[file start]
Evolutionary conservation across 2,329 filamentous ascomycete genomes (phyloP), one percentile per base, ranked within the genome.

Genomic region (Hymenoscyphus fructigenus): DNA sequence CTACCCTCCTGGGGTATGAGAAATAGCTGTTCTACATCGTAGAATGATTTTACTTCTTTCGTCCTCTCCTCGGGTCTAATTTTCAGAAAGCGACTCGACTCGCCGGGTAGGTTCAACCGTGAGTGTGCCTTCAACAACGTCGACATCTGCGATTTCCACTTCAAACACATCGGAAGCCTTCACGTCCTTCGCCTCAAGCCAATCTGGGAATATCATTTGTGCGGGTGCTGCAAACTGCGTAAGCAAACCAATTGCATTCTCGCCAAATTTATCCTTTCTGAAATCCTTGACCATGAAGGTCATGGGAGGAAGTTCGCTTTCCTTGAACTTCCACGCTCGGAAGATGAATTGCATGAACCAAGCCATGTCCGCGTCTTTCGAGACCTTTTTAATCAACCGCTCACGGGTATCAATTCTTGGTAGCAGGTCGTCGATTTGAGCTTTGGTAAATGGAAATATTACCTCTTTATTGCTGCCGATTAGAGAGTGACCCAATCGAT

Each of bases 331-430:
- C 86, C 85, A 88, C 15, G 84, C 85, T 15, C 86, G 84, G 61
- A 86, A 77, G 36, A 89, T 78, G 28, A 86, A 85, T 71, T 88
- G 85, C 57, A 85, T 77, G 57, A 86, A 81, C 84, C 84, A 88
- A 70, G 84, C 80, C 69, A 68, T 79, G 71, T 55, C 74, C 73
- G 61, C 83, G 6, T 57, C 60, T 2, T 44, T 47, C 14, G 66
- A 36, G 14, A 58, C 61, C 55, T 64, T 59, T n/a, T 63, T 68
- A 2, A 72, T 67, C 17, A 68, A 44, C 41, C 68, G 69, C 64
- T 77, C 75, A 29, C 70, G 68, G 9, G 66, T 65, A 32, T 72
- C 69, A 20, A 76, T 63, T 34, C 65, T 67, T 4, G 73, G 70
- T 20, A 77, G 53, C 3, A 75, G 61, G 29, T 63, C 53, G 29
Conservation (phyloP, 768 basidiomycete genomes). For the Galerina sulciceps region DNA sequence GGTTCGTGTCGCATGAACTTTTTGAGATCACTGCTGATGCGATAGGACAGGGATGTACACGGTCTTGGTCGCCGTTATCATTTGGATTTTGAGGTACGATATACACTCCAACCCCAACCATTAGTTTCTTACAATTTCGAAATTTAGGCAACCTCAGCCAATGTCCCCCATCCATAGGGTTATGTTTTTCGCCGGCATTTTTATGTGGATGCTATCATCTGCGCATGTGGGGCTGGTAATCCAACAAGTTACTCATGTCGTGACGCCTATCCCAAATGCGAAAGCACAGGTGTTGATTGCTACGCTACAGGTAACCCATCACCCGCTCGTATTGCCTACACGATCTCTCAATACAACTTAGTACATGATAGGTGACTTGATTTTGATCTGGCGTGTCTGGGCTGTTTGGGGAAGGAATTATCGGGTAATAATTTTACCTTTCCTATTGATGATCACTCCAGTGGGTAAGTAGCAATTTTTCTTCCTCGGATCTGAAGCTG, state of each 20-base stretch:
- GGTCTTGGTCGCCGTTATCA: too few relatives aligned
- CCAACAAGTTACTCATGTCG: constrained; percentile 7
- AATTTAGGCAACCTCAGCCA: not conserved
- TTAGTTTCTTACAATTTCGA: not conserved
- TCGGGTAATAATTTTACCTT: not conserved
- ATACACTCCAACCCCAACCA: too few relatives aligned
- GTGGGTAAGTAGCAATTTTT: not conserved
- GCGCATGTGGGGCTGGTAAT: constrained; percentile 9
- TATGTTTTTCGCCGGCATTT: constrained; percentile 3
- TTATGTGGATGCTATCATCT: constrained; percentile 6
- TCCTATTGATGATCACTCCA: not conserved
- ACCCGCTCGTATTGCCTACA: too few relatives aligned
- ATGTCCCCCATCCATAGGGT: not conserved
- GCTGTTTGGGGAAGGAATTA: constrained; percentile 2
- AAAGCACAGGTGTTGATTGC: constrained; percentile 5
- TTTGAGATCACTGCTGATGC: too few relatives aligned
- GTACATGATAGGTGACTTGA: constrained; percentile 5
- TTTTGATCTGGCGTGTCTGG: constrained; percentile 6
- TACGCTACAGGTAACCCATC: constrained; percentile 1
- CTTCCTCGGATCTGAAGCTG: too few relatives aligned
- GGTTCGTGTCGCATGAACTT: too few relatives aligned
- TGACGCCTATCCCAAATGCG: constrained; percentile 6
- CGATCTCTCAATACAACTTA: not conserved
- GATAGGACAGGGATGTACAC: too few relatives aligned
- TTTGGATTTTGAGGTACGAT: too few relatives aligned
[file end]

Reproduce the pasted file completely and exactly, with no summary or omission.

Evolutionary conservation across 2,329 filamentous ascomycete genomes (phyloP), one percentile per base, ranked within the genome.

Genomic region (Hymenoscyphus fructigenus): DNA sequence CTACCCTCCTGGGGTATGAGAAATAGCTGTTCTACATCGTAGAATGATTTTACTTCTTTCGTCCTCTCCTCGGGTCTAATTTTCAGAAAGCGACTCGACTCGCCGGGTAGGTTCAACCGTGAGTGTGCCTTCAACAACGTCGACATCTGCGATTTCCACTTCAAACACATCGGAAGCCTTCACGTCCTTCGCCTCAAGCCAATCTGGGAATATCATTTGTGCGGGTGCTGCAAACTGCGTAAGCAAACCAATTGCATTCTCGCCAAATTTATCCTTTCTGAAATCCTTGACCATGAAGGTCATGGGAGGAAGTTCGCTTTCCTTGAACTTCCACGCTCGGAAGATGAATTGCATGAACCAAGCCATGTCCGCGTCTTTCGAGACCTTTTTAATCAACCGCTCACGGGTATCAATTCTTGGTAGCAGGTCGTCGATTTGAGCTTTGGTAAATGGAAATATTACCTCTTTATTGCTGCCGATTAGAGAGTGACCCAATCGAT

Each of bases 331-430:
- C 86, C 85, A 88, C 15, G 84, C 85, T 15, C 86, G 84, G 61
- A 86, A 77, G 36, A 89, T 78, G 28, A 86, A 85, T 71, T 88
- G 85, C 57, A 85, T 77, G 57, A 86, A 81, C 84, C 84, A 88
- A 70, G 84, C 80, C 69, A 68, T 79, G 71, T 55, C 74, C 73
- G 61, C 83, G 6, T 57, C 60, T 2, T 44, T 47, C 14, G 66
- A 36, G 14, A 58, C 61, C 55, T 64, T 59, T n/a, T 63, T 68
- A 2, A 72, T 67, C 17, A 68, A 44, C 41, C 68, G 69, C 64
- T 77, C 75, A 29, C 70, G 68, G 9, G 66, T 65, A 32, T 72
- C 69, A 20, A 76, T 63, T 34, C 65, T 67, T 4, G 73, G 70
- T 20, A 77, G 53, C 3, A 75, G 61, G 29, T 63, C 53, G 29
Conservation (phyloP, 768 basidiomycete genomes). For the Galerina sulciceps region DNA sequence GGTTCGTGTCGCATGAACTTTTTGAGATCACTGCTGATGCGATAGGACAGGGATGTACACGGTCTTGGTCGCCGTTATCATTTGGATTTTGAGGTACGATATACACTCCAACCCCAACCATTAGTTTCTTACAATTTCGAAATTTAGGCAACCTCAGCCAATGTCCCCCATCCATAGGGTTATGTTTTTCGCCGGCATTTTTATGTGGATGCTATCATCTGCGCATGTGGGGCTGGTAATCCAACAAGTTACTCATGTCGTGACGCCTATCCCAAATGCGAAAGCACAGGTGTTGATTGCTACGCTACAGGTAACCCATCACCCGCTCGTATTGCCTACACGATCTCTCAATACAACTTAGTACATGATAGGTGACTTGATTTTGATCTGGCGTGTCTGGGCTGTTTGGGGAAGGAATTATCGGGTAATAATTTTACCTTTCCTATTGATGATCACTCCAGTGGGTAAGTAGCAATTTTTCTTCCTCGGATCTGAAGCTG, state of each 20-base stretch:
- GGTCTTGGTCGCCGTTATCA: too few relatives aligned
- CCAACAAGTTACTCATGTCG: constrained; percentile 7
- AATTTAGGCAACCTCAGCCA: not conserved
- TTAGTTTCTTACAATTTCGA: not conserved
- TCGGGTAATAATTTTACCTT: not conserved
- ATACACTCCAACCCCAACCA: too few relatives aligned
- GTGGGTAAGTAGCAATTTTT: not conserved
- GCGCATGTGGGGCTGGTAAT: constrained; percentile 9
- TATGTTTTTCGCCGGCATTT: constrained; percentile 3
- TTATGTGGATGCTATCATCT: constrained; percentile 6
- TCCTATTGATGATCACTCCA: not conserved
- ACCCGCTCGTATTGCCTACA: too few relatives aligned
- ATGTCCCCCATCCATAGGGT: not conserved
- GCTGTTTGGGGAAGGAATTA: constrained; percentile 2
- AAAGCACAGGTGTTGATTGC: constrained; percentile 5
- TTTGAGATCACTGCTGATGC: too few relatives aligned
- GTACATGATAGGTGACTTGA: constrained; percentile 5
- TTTTGATCTGGCGTGTCTGG: constrained; percentile 6
- TACGCTACAGGTAACCCATC: constrained; percentile 1
- CTTCCTCGGATCTGAAGCTG: too few relatives aligned
- GGTTCGTGTCGCATGAACTT: too few relatives aligned
- TGACGCCTATCCCAAATGCG: constrained; percentile 6
- CGATCTCTCAATACAACTTA: not conserved
- GATAGGACAGGGATGTACAC: too few relatives aligned
- TTTGGATTTTGAGGTACGAT: too few relatives aligned